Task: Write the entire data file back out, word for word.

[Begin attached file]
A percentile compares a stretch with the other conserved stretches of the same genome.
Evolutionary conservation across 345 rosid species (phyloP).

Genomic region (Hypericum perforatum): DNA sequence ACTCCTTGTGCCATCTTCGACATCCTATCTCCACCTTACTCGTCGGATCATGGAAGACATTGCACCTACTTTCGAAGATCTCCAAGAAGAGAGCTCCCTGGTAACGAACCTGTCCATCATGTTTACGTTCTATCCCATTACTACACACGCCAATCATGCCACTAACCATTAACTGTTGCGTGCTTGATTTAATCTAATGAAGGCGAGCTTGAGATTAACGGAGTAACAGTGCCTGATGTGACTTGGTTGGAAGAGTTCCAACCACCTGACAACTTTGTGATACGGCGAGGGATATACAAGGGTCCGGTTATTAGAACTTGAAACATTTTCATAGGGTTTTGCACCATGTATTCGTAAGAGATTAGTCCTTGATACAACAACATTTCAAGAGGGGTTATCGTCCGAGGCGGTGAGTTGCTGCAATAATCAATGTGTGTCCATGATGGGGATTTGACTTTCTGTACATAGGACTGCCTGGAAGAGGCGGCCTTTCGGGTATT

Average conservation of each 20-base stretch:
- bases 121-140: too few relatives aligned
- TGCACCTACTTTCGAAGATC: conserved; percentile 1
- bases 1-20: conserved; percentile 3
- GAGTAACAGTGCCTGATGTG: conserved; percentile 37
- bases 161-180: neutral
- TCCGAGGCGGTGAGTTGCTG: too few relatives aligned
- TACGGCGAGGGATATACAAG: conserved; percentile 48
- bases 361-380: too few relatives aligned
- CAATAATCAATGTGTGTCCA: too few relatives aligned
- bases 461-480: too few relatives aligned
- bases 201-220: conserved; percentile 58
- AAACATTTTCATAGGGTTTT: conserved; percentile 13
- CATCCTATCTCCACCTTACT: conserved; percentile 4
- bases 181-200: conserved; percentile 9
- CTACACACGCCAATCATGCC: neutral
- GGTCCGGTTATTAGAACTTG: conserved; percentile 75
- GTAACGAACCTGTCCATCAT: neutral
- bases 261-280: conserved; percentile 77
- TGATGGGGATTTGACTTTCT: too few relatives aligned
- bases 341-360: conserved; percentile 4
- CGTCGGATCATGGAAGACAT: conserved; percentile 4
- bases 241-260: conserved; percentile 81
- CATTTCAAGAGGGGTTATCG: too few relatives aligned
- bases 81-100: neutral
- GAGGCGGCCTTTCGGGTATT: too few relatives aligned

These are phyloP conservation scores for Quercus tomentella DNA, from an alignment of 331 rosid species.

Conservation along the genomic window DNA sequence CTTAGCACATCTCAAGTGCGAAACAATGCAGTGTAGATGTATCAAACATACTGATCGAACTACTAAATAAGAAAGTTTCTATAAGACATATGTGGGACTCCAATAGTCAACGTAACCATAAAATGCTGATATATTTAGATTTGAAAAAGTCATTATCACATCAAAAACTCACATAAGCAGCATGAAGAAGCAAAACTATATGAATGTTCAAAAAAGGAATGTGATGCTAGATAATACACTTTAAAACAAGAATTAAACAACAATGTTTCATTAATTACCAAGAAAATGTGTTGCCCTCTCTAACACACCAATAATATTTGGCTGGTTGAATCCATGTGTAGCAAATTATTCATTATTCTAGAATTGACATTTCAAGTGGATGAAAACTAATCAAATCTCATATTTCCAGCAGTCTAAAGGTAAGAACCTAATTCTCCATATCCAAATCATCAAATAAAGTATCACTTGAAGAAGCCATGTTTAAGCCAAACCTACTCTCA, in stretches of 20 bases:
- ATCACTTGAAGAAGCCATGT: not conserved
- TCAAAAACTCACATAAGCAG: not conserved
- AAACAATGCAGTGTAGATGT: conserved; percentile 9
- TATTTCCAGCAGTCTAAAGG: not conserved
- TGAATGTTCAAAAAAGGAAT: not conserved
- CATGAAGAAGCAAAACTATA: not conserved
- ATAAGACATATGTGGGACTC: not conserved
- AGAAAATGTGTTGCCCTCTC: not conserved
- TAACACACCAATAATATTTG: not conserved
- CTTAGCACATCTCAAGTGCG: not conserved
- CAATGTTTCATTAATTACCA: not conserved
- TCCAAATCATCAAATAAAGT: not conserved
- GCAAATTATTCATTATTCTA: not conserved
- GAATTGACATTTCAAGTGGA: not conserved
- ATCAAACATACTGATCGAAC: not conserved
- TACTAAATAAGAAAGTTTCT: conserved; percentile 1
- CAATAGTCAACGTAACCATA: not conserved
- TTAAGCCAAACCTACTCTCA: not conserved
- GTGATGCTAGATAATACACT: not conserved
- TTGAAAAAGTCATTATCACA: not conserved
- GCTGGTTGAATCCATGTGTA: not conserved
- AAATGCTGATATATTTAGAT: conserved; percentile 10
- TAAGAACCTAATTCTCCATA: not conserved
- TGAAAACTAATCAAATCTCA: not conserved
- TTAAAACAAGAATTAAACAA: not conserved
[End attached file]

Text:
A percentile compares a stretch with the other conserved stretches of the same genome.
Evolutionary conservation across 345 rosid species (phyloP).

Genomic region (Hypericum perforatum): DNA sequence ACTCCTTGTGCCATCTTCGACATCCTATCTCCACCTTACTCGTCGGATCATGGAAGACATTGCACCTACTTTCGAAGATCTCCAAGAAGAGAGCTCCCTGGTAACGAACCTGTCCATCATGTTTACGTTCTATCCCATTACTACACACGCCAATCATGCCACTAACCATTAACTGTTGCGTGCTTGATTTAATCTAATGAAGGCGAGCTTGAGATTAACGGAGTAACAGTGCCTGATGTGACTTGGTTGGAAGAGTTCCAACCACCTGACAACTTTGTGATACGGCGAGGGATATACAAGGGTCCGGTTATTAGAACTTGAAACATTTTCATAGGGTTTTGCACCATGTATTCGTAAGAGATTAGTCCTTGATACAACAACATTTCAAGAGGGGTTATCGTCCGAGGCGGTGAGTTGCTGCAATAATCAATGTGTGTCCATGATGGGGATTTGACTTTCTGTACATAGGACTGCCTGGAAGAGGCGGCCTTTCGGGTATT

Average conservation of each 20-base stretch:
- bases 121-140: too few relatives aligned
- TGCACCTACTTTCGAAGATC: conserved; percentile 1
- bases 1-20: conserved; percentile 3
- GAGTAACAGTGCCTGATGTG: conserved; percentile 37
- bases 161-180: neutral
- TCCGAGGCGGTGAGTTGCTG: too few relatives aligned
- TACGGCGAGGGATATACAAG: conserved; percentile 48
- bases 361-380: too few relatives aligned
- CAATAATCAATGTGTGTCCA: too few relatives aligned
- bases 461-480: too few relatives aligned
- bases 201-220: conserved; percentile 58
- AAACATTTTCATAGGGTTTT: conserved; percentile 13
- CATCCTATCTCCACCTTACT: conserved; percentile 4
- bases 181-200: conserved; percentile 9
- CTACACACGCCAATCATGCC: neutral
- GGTCCGGTTATTAGAACTTG: conserved; percentile 75
- GTAACGAACCTGTCCATCAT: neutral
- bases 261-280: conserved; percentile 77
- TGATGGGGATTTGACTTTCT: too few relatives aligned
- bases 341-360: conserved; percentile 4
- CGTCGGATCATGGAAGACAT: conserved; percentile 4
- bases 241-260: conserved; percentile 81
- CATTTCAAGAGGGGTTATCG: too few relatives aligned
- bases 81-100: neutral
- GAGGCGGCCTTTCGGGTATT: too few relatives aligned

These are phyloP conservation scores for Quercus tomentella DNA, from an alignment of 331 rosid species.

Conservation along the genomic window DNA sequence CTTAGCACATCTCAAGTGCGAAACAATGCAGTGTAGATGTATCAAACATACTGATCGAACTACTAAATAAGAAAGTTTCTATAAGACATATGTGGGACTCCAATAGTCAACGTAACCATAAAATGCTGATATATTTAGATTTGAAAAAGTCATTATCACATCAAAAACTCACATAAGCAGCATGAAGAAGCAAAACTATATGAATGTTCAAAAAAGGAATGTGATGCTAGATAATACACTTTAAAACAAGAATTAAACAACAATGTTTCATTAATTACCAAGAAAATGTGTTGCCCTCTCTAACACACCAATAATATTTGGCTGGTTGAATCCATGTGTAGCAAATTATTCATTATTCTAGAATTGACATTTCAAGTGGATGAAAACTAATCAAATCTCATATTTCCAGCAGTCTAAAGGTAAGAACCTAATTCTCCATATCCAAATCATCAAATAAAGTATCACTTGAAGAAGCCATGTTTAAGCCAAACCTACTCTCA, in stretches of 20 bases:
- ATCACTTGAAGAAGCCATGT: not conserved
- TCAAAAACTCACATAAGCAG: not conserved
- AAACAATGCAGTGTAGATGT: conserved; percentile 9
- TATTTCCAGCAGTCTAAAGG: not conserved
- TGAATGTTCAAAAAAGGAAT: not conserved
- CATGAAGAAGCAAAACTATA: not conserved
- ATAAGACATATGTGGGACTC: not conserved
- AGAAAATGTGTTGCCCTCTC: not conserved
- TAACACACCAATAATATTTG: not conserved
- CTTAGCACATCTCAAGTGCG: not conserved
- CAATGTTTCATTAATTACCA: not conserved
- TCCAAATCATCAAATAAAGT: not conserved
- GCAAATTATTCATTATTCTA: not conserved
- GAATTGACATTTCAAGTGGA: not conserved
- ATCAAACATACTGATCGAAC: not conserved
- TACTAAATAAGAAAGTTTCT: conserved; percentile 1
- CAATAGTCAACGTAACCATA: not conserved
- TTAAGCCAAACCTACTCTCA: not conserved
- GTGATGCTAGATAATACACT: not conserved
- TTGAAAAAGTCATTATCACA: not conserved
- GCTGGTTGAATCCATGTGTA: not conserved
- AAATGCTGATATATTTAGAT: conserved; percentile 10
- TAAGAACCTAATTCTCCATA: not conserved
- TGAAAACTAATCAAATCTCA: not conserved
- TTAAAACAAGAATTAAACAA: not conserved